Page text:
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November 1, 2011

5 Charts To Show " How Many Companies Apple Could Buy"

This  chart  out together by Asymco he put together. shows the enterprise values of Mobile Smartphone Players. The enterprise values of the public companies selling 75% of allphones sold world-wide are as follows:   Nokia $22.6b  ,  RIM $13.8b  ,   HTC $25.4b     , Motorola Mobility $4.2b

Given the current valuations, it would not be difficult for Apple to acquire every phone vendor except for Samsung with cash alone.
The more remarkable thing is that as market values of phone vendors continue to decline, Apple’s cash will continue to grow dramatically. Indeed, a time may soon come when Apple’s cash will be worth more than the entire phone industry


The chart below shows revenue for each quarter going back to Q1 of 2203. (Numbers for 2007 and 2008 include Apple's new accounting principles that account for iPhone and Apple TV sales at the time of sale, and not annualized over a two year period as used to be required.)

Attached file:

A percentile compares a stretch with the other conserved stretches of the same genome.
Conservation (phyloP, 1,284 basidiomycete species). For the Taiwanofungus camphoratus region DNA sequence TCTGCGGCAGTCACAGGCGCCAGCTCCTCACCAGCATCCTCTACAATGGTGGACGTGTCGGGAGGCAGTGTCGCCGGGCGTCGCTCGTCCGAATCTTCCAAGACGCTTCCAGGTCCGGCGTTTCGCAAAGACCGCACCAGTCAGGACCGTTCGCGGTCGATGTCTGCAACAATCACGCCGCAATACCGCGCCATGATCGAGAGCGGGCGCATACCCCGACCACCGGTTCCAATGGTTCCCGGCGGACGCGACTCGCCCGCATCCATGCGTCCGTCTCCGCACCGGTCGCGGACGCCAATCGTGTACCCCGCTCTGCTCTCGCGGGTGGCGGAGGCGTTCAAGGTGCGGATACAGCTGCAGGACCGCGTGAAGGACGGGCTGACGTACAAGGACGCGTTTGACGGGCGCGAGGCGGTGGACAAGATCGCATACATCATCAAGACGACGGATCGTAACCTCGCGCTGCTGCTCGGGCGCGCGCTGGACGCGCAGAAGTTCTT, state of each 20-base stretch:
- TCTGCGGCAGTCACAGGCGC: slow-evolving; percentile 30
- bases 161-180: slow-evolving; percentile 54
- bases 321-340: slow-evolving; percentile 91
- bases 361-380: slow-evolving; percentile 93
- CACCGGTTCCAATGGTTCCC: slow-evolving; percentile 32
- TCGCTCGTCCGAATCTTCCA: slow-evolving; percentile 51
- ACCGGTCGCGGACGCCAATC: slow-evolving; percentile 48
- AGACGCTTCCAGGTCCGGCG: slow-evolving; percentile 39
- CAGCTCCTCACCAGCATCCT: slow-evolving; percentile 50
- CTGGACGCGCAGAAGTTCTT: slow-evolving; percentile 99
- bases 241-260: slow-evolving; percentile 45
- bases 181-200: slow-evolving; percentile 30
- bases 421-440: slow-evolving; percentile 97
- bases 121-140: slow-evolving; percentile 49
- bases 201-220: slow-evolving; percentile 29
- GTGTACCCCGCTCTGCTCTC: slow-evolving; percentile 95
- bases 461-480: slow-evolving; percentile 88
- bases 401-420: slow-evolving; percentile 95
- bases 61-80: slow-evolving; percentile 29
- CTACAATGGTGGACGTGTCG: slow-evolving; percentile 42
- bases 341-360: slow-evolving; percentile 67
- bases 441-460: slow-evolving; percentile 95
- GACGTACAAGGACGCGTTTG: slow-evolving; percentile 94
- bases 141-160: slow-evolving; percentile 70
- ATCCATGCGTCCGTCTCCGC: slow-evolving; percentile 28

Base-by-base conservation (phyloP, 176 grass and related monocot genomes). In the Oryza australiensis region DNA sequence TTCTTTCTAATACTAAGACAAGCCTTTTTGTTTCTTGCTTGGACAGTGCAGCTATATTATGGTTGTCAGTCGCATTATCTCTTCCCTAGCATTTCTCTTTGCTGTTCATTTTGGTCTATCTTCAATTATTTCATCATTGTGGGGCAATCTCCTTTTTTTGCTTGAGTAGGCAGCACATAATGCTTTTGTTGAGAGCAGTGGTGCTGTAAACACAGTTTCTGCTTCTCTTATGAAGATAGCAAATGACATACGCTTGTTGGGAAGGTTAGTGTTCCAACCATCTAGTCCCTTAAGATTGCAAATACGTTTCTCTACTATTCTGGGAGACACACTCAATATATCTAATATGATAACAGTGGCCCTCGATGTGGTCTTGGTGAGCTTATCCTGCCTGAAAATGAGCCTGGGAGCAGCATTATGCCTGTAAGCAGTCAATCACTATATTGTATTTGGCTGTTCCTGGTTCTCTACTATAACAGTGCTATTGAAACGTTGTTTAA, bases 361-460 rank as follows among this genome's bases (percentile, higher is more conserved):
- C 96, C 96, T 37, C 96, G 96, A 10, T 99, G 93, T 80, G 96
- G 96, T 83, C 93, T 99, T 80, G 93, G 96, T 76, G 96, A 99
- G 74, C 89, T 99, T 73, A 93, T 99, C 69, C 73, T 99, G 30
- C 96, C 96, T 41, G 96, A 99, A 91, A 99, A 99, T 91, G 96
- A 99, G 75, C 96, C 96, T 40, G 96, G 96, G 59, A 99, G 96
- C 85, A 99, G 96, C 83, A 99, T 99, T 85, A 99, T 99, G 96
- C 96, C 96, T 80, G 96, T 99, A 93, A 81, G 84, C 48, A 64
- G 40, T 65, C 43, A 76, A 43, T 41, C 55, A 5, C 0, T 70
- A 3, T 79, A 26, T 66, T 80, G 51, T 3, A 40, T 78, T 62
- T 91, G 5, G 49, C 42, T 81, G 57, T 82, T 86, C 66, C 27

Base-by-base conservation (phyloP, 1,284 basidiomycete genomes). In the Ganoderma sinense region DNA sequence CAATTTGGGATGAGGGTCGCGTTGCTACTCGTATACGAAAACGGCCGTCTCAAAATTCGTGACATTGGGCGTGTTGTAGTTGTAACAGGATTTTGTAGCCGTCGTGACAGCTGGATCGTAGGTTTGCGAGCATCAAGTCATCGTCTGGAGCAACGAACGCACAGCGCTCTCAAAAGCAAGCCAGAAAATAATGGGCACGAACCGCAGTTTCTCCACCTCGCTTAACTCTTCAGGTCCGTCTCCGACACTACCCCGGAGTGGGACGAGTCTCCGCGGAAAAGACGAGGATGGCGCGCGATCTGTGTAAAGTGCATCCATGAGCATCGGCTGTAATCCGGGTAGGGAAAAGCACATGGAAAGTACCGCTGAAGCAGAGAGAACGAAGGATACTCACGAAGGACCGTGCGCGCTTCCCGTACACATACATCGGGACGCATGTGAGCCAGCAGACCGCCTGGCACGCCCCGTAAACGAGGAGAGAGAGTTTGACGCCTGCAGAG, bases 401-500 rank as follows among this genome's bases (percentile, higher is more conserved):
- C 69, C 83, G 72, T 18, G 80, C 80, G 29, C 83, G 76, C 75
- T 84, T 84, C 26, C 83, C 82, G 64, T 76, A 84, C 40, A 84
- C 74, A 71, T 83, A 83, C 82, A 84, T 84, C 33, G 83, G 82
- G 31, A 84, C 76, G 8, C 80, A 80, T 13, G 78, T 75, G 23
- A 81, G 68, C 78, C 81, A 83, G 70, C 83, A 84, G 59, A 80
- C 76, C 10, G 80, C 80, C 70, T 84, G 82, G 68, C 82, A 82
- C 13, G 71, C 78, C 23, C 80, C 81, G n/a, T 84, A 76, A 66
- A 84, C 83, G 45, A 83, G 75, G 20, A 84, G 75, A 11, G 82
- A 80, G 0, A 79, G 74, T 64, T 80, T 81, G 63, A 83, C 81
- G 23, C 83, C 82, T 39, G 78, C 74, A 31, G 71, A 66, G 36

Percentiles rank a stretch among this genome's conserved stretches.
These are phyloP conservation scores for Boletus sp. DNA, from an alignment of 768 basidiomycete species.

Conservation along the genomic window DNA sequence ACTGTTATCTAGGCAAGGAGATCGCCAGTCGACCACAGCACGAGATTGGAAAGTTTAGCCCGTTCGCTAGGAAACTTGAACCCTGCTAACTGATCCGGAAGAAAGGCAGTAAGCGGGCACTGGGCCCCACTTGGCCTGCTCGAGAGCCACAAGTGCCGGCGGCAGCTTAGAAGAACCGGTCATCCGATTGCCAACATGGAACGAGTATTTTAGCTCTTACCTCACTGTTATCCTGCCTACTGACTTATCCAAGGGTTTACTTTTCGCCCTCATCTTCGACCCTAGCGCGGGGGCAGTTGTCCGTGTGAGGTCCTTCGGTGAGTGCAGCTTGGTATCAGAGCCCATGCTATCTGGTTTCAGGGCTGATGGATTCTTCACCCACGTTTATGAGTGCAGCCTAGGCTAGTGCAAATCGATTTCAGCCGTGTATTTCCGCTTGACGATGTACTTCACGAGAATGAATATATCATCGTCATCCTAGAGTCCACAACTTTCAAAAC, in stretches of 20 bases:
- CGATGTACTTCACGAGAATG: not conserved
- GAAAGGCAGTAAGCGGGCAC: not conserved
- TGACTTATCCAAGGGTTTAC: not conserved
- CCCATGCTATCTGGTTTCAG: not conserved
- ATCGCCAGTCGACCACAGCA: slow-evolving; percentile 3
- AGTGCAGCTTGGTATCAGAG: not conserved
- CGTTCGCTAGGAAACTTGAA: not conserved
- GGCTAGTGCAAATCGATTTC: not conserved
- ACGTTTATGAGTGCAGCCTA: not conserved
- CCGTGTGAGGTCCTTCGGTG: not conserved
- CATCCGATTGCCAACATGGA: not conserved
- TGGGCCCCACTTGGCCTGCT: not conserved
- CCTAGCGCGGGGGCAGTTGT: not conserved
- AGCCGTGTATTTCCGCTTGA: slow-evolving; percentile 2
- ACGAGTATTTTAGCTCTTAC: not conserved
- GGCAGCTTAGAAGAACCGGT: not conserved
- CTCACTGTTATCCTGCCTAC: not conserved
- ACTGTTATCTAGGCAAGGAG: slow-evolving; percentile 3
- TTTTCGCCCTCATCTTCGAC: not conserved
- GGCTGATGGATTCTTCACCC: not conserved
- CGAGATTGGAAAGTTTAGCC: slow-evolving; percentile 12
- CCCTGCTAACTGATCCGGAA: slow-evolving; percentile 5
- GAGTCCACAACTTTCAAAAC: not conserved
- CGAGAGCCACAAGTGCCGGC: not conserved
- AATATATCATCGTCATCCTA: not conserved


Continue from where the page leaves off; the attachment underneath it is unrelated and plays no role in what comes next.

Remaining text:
One Of the most profound effect that Apple has had on the industry is how it has completely swallowed the lion's share of its profits, in a very short period of time, without even commanding much market share. This Goldman Sachs research chart, via the FT, shows just how quickly Apple became the profit leader.
When the second quarter ends later this month, Apple will probably have more than $70 billion in cash and marketable securities on hand.
That's enough for it to buy every other mobile phone maker in the world except Samsung, estimates Horace Dediu of Asymco.
He calculated the enterprise value of HTC ($25.4 billion), Nokia ($22.6B), RIM ($13.8B), and Motorola Mobility ($4.2B), and the estimated value of the phone businesses for Samsung ($53B) and Sony Ericsson ($3.0B).
This is just a thought experiment -- there's no reason for Apple to buy a rival phone maker. But it's another good representation of how much of the value of the booming smartphone market is flowing to one company.
Here's